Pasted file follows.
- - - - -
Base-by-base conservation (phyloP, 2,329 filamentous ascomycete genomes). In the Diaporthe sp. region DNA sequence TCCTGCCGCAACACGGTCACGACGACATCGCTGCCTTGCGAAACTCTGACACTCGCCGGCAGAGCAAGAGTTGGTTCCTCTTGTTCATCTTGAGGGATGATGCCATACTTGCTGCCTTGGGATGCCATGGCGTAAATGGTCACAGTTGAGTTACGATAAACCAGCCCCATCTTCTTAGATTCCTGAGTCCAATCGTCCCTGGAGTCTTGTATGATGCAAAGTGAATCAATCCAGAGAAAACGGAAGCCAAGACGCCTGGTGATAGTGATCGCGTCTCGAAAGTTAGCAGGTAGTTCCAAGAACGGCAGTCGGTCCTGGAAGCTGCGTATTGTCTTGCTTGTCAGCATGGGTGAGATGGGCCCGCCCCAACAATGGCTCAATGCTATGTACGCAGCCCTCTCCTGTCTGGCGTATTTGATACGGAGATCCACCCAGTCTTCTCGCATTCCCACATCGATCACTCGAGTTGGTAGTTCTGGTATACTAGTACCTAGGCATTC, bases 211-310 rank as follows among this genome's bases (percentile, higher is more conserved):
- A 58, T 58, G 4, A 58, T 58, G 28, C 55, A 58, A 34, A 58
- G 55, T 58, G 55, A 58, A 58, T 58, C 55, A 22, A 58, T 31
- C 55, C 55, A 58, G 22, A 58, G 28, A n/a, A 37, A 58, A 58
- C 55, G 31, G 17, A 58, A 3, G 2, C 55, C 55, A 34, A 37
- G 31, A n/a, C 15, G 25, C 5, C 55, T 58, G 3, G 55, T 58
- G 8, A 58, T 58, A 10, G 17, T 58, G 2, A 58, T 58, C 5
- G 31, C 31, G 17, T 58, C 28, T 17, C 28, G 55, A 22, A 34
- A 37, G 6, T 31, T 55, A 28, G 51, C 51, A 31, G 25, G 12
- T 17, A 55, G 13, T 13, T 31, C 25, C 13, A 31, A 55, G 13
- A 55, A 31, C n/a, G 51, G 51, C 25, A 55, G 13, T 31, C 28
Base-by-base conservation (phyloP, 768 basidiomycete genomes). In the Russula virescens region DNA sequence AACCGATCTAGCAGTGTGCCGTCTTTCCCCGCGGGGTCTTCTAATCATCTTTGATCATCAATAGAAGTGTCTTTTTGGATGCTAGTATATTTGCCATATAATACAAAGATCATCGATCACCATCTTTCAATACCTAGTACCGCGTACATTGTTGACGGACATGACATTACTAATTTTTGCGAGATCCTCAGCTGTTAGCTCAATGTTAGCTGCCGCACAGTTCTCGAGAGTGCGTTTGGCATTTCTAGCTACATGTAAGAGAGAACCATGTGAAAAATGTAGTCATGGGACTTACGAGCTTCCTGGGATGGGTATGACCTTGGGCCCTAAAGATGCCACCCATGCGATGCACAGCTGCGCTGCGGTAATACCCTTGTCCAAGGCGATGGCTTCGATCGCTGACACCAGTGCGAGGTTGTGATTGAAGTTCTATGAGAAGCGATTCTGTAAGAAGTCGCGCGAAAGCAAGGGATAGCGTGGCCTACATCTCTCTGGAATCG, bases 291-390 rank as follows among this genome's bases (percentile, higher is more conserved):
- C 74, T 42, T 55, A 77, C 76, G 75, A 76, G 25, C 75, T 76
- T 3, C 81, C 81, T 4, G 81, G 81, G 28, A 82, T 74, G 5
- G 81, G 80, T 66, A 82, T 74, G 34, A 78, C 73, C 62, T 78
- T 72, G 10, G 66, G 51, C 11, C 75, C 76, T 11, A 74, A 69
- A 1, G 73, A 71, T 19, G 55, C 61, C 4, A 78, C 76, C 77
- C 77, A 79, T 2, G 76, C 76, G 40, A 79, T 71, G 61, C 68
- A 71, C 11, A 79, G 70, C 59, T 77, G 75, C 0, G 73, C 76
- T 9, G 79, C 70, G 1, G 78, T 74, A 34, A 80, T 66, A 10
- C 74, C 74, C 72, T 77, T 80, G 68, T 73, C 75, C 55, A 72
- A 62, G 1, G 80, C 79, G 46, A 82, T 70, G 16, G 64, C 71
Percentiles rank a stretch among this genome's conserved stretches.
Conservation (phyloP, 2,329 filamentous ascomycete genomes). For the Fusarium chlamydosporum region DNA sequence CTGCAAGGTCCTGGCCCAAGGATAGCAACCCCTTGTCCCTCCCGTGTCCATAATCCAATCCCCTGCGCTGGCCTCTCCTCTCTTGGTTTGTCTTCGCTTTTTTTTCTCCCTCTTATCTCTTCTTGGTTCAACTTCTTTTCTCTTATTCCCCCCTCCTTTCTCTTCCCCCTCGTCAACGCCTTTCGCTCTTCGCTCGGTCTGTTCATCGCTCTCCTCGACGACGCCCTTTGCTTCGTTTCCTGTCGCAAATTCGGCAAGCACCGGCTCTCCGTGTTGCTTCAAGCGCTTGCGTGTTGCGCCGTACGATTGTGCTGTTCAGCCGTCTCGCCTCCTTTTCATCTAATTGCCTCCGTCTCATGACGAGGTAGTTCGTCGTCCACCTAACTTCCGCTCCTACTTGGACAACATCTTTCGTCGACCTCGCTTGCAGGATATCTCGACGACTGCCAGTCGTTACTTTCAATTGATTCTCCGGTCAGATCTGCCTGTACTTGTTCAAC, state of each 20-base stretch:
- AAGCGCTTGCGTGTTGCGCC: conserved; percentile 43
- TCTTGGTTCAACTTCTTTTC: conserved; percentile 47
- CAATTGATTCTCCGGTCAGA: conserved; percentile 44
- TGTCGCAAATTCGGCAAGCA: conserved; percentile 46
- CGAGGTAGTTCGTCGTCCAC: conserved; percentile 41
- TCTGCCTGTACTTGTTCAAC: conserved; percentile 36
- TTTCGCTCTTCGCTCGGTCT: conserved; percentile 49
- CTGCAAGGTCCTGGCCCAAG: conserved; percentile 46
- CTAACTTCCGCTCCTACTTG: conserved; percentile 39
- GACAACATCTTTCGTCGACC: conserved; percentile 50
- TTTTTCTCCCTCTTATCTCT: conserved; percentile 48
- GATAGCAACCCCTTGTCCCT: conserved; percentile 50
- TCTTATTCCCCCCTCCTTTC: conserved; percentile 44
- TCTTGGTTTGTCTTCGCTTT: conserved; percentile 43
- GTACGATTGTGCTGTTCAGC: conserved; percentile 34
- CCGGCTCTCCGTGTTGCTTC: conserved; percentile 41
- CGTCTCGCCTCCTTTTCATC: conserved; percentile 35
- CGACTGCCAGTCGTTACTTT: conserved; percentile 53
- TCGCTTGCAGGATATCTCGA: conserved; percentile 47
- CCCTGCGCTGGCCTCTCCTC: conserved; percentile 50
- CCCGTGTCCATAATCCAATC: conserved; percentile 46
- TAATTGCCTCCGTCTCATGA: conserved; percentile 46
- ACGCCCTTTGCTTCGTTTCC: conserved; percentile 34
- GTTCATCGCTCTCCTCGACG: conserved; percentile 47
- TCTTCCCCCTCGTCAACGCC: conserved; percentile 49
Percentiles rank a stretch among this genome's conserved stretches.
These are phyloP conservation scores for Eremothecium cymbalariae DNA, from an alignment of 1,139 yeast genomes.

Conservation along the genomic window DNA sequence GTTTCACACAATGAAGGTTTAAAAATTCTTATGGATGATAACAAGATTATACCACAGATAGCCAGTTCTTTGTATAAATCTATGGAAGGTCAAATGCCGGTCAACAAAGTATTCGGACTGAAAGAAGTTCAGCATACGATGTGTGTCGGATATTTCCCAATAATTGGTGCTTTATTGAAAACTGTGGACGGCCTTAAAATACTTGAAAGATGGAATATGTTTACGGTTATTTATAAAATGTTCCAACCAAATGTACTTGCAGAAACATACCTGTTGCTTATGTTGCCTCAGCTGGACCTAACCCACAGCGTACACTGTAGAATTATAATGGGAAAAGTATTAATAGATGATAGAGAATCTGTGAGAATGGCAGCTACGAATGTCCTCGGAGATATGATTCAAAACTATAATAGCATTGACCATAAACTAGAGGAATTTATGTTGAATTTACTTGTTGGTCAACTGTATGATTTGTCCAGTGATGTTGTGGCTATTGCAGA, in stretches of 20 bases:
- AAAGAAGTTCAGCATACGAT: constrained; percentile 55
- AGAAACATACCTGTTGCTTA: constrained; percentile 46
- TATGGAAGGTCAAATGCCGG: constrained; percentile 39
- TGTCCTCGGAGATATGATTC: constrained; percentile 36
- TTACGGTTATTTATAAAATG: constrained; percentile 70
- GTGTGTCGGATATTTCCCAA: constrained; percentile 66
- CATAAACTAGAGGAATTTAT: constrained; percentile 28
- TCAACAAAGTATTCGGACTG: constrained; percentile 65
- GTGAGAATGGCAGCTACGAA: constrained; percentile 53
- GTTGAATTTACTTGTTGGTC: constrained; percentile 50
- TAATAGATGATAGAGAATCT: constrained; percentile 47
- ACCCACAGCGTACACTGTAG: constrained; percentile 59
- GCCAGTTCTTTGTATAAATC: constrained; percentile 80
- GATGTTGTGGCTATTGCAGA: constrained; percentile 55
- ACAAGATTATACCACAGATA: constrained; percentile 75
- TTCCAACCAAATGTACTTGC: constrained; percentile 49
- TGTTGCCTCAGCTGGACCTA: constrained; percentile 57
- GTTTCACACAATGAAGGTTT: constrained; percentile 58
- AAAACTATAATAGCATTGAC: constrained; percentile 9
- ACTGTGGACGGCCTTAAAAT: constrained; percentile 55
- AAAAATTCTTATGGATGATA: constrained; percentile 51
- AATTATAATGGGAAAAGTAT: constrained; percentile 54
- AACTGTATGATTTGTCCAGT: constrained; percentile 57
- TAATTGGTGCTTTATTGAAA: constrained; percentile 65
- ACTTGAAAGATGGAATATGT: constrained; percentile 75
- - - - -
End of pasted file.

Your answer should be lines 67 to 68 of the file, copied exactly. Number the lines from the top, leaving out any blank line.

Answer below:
- ACAAGATTATACCACAGATA: constrained; percentile 75
- TTCCAACCAAATGTACTTGC: constrained; percentile 49